In addition to being attributed to Custer's ill-fated 7th Cavalry, this revolver is notable for its high condition which itself is rare for any early Colt Single Action Army revolver, let alone one associated with the Battle of the Little Bighorn. Of the 12,500 Colt Single Action Army revolvers inspected by Ainsworth, only around 1,285 are known in collections today.
Kopec indicates that this rare Colt revolver was new to their survey in the letter and was manufactured c. June 1874 and has not been found recorded in the National Archives. However, he indicates the revolver was part of the historically significant "Lot Five" which he notes "was one of the 'prime' lots from which those revolvers which had been issued to the Seventh Cavalry were drawn."
Manufactured in 1891, this Colt SAA has not been found recorded in the National Archives. However, Kopec indicates the revolver "was one of the 'prime' lots from which those revolvers which had been issued to the Seventh Cavalry were drawn."
A stunning time capsule example of the legendary U.S. Colt Cavalry Model Revolver, this Rinaldo A Carr inspected Colt Single Action Army Cavalry Model looks as spectacular today as it did when it was manufactured in 1891. This extraordinary revolver remains in "as issued" and unfired condition with 99% plus original high polish blue and vivid casehardened finishes.
A firearm earns its place on Rock Island Auction Company's most expensive gun list for reasons like history, rarity, and condition. This Colt personifies the later and is an absolute miracle gun. The accompanying factory letter confirms this revolver was delivered to the U.S. government inspector at the Colt plant on January 20, 1891 in a shipment of 200 guns. The walnut grip features the inspection date “1891” above Capt. Stanhope E. Blunt’s script letter cartouche on the left side and Rinaldo A. Carr’s script letter cartouche on the right side.
We leave you with renowned Colt author and expert John Kopec’s final thoughts that best summarize this amazing Colt: “This revolver remains today in unbelievable unfired and basically ‘untouched’ condition. It is just really difficult for us to imagine how this revolver has survived through the years in this spectacular condition.”
Ordered shortly before his 54th birthday, this revolver is not only extremely beautiful but carries serious historical significance with it. It was said that after an attempted assassination on his life failed only four days prior to ordering this gun, Roosevelt never left home unarmed again.
Theodore Roosevelt's Colt Single Action Army revolver sold during Rock Island Auction Company's 2020 December Premier Auction for $1,466,250.
Unlike many of the other famous firearms owned by Roosevelt that have been institutionalized (such as his Holland & Holland Double Rifle "Big Stick" now on display at the Smithsonian), this Colt Single Action Army revolver is a recent discovery and is perhaps the most highly embellished firearm owned by the 26th President still in circulation. Its significance is further amplified by the impeccable documentation placing this specific revolver in the hands of Theodore Roosevelt late in his 1912 presidential campaign for the "Bull Moose" Party.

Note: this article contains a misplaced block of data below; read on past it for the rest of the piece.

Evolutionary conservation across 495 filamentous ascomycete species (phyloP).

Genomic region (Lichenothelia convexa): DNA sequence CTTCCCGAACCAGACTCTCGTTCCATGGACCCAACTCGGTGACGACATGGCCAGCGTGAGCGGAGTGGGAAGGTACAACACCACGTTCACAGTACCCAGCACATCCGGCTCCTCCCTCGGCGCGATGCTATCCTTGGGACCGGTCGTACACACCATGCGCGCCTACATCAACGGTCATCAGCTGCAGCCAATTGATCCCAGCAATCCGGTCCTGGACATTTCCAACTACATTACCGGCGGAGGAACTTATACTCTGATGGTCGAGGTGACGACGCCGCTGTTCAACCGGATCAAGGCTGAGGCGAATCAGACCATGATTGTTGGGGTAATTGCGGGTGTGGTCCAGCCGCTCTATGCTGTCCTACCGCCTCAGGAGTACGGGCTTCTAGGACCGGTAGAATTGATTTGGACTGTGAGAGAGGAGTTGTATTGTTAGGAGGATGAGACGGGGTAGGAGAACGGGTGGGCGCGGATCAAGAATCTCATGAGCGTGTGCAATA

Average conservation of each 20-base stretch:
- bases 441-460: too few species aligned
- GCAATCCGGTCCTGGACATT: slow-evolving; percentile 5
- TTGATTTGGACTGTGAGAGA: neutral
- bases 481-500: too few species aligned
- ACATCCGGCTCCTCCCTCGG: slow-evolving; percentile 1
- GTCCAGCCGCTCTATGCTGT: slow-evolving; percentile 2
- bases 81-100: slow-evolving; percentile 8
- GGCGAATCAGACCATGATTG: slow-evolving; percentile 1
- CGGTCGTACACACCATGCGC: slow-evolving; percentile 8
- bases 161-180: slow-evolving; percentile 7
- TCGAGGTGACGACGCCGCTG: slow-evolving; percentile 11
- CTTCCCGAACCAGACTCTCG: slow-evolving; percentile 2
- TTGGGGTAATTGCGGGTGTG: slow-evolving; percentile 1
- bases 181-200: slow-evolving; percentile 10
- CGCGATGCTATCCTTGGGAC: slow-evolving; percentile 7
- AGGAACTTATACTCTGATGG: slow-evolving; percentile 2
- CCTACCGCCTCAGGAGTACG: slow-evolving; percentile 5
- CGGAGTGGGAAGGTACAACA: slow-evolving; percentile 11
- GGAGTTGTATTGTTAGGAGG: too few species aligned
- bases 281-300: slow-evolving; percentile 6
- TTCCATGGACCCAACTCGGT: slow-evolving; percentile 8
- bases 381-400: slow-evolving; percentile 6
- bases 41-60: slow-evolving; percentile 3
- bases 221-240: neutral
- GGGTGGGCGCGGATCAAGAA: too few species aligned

This rare Colt revolver features beautiful engravings by Colt Master Engraver, Cuno Helfricht. Mainly consisting of classic scroll patterns backed by punch-dots, as well as some entwining lines, checkered patterns, and floral accents, it is incredibly difficult to spot even one small portion of the revolver that isn't magnificently covered. Chambered in .38 Long and featuring an extraordinarily detailed carved steer head on the grip, Colt seems to be boasting its ability to walk a tight rope between brute strength and refined beauty.
While a Colt medallion immediately catches the eye, it is the contrast between silver and ivory tones on the gun that captivates the viewer's attention. Estimated at $350,000-$550,000, Theodore Roosevelt’s revolver blew past this evaluation and sold for a whopping $1,466,250.
There you have it, the top 10 Colt Single Action Army revolvers Rock Island Auction Company has sold over the last ten years. These revolvers are some of the most iconic and beautiful old guns a person could dream about adding to their collection. We always have a wide variety of Colt Single Action Army revolvers in our auction catalogs. Be sure to browse through them during the year to try and win your own piece of Colt firearms history.
As always, if there are any questions regarding consignment, registration, and future auctions, please contact Rock Island Auction Company. Excellence is a destination at Rock Island Auction Company, so be sure to check back to see updates to this list as more auctions are finished. 1
Following his stinging defeat in the 1912 election, President Theodore Roosevelt planned a trip to South America with a lecture tour and river